In establishing the Consumer Financial Protection Bureau, the Dodd-Frank Act was not aiming primarily at investment advisors or broker-dealers. Nevertheless, it is possible that the CFPB will seek to regulate some activities of such firms, particularly financial advisory activities.

Now the CFPB’s Office for the Financial Protection of Older Americans is conducting research, including input that the Office solicited from the public, concerning financial advisory services that are provided to seniors. Among other things, the Office is evaluating senior financial adviser certifications and designations, as well as the sources of information available to seniors about such senior advisor credentials.

These efforts will help the Office to fulfill certain specific mandates under Dodd-Frank, including:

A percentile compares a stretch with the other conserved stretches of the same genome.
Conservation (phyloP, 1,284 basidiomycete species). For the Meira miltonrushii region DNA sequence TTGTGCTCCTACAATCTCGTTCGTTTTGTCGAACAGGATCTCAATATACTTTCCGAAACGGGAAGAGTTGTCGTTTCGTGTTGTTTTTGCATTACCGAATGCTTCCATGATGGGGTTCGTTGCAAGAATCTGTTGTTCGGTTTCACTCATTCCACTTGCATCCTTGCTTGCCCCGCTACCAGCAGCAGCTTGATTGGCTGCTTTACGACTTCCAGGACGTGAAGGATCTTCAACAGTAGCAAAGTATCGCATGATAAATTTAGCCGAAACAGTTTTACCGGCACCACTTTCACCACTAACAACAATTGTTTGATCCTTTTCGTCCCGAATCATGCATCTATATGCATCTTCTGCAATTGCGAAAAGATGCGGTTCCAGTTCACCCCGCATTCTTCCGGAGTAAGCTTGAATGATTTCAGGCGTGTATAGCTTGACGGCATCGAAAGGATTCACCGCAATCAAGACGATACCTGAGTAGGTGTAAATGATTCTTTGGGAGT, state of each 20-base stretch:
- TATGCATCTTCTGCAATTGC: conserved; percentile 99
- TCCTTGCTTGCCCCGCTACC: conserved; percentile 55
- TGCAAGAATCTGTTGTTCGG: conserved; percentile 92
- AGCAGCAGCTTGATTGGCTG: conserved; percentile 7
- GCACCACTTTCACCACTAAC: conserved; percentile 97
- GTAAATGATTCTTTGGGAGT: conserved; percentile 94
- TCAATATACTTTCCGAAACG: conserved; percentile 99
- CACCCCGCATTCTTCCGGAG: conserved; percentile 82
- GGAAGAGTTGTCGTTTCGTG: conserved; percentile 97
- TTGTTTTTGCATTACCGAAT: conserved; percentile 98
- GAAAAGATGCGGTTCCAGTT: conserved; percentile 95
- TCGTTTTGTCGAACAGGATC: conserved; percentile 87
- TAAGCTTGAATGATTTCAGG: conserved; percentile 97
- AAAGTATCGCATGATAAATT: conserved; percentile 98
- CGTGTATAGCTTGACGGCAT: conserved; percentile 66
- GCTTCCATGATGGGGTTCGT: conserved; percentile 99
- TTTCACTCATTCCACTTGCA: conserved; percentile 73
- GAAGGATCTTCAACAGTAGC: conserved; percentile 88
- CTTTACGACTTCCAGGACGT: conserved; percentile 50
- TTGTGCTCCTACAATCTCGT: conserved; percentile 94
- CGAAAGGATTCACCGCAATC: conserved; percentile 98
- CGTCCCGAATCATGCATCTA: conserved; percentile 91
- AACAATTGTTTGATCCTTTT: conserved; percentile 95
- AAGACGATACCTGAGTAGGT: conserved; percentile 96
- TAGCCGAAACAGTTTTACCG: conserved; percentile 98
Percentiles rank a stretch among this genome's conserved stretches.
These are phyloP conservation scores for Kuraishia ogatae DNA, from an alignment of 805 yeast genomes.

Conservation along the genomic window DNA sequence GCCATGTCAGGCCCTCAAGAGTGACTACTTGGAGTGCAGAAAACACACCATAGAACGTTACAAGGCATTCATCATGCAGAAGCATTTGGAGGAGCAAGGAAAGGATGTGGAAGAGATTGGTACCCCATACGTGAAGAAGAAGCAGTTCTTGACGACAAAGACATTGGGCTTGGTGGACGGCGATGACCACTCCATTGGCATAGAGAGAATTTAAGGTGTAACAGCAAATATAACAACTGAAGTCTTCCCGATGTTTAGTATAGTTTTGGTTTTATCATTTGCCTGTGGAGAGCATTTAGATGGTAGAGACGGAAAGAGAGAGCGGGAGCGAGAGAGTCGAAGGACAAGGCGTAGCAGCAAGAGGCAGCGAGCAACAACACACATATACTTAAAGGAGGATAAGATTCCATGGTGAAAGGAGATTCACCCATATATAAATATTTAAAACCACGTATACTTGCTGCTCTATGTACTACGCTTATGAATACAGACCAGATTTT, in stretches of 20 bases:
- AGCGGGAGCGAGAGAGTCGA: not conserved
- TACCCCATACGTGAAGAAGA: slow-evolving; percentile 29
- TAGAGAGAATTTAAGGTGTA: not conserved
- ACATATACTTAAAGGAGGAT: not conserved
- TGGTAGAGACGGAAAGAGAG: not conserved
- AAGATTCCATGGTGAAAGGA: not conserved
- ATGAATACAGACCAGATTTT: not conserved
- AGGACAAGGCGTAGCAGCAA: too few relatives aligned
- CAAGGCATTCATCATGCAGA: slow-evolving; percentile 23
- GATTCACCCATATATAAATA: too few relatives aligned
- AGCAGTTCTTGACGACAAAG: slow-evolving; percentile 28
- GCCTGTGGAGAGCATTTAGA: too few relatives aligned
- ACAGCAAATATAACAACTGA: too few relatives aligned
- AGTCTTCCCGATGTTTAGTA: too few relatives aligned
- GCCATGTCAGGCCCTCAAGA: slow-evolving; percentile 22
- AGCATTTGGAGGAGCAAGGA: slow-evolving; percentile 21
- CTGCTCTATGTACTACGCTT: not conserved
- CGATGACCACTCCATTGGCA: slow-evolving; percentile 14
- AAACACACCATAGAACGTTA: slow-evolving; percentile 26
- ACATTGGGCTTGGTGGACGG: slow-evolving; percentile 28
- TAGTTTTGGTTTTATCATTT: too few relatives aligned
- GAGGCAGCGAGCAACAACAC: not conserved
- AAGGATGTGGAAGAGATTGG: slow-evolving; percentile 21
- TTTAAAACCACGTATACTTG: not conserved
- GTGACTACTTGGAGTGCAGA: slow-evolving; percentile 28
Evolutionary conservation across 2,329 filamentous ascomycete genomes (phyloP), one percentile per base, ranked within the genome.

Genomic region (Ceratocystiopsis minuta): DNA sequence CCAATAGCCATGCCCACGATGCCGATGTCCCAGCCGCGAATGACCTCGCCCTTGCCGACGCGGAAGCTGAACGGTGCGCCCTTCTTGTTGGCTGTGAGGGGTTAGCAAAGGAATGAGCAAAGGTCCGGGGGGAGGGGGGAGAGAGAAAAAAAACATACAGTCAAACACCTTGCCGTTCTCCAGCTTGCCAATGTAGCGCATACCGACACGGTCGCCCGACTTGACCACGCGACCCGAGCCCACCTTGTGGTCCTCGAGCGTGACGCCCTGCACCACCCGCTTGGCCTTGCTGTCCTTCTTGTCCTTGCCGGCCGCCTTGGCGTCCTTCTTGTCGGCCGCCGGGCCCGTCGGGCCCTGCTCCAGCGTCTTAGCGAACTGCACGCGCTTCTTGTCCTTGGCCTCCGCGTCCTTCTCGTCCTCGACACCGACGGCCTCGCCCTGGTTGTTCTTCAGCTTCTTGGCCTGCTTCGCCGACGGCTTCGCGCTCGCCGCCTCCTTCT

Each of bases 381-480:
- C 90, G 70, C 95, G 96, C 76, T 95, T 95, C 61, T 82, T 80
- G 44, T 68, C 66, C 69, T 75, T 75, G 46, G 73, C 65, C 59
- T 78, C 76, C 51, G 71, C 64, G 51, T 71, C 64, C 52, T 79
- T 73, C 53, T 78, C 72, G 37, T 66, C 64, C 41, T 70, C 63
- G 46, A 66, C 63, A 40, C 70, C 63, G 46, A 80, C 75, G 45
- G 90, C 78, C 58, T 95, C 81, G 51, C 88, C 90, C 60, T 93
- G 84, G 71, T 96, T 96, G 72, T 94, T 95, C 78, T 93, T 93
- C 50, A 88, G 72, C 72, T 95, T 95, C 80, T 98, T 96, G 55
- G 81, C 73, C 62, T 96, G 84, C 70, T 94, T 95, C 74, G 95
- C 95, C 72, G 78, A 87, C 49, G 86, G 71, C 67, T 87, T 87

• to monitor senior advisor credentials and to alert the SEC and state regulators of credentials that are unfair, deceptive, or abusive; and
  • to make legislative and regulatory recommendations to Congress concerning best practices for (i) disseminating information to seniors about the legitimacy of senior advisor credentials, (ii) enabling seniors to identify the most appropriate financial adviser for their needs, and (iii) enabling seniors to verify a financial advisor’s credentials.

Accordingly, the Office’s current research and study may ultimately result in further action by the SEC, state regulators, or Congress concerning the qualifications of financial advisors to seniors. There is no indication, however, that the Office or the CFPB will seek to directly regulate such advisors. The future, however, remains somewhat cloudy in this regard.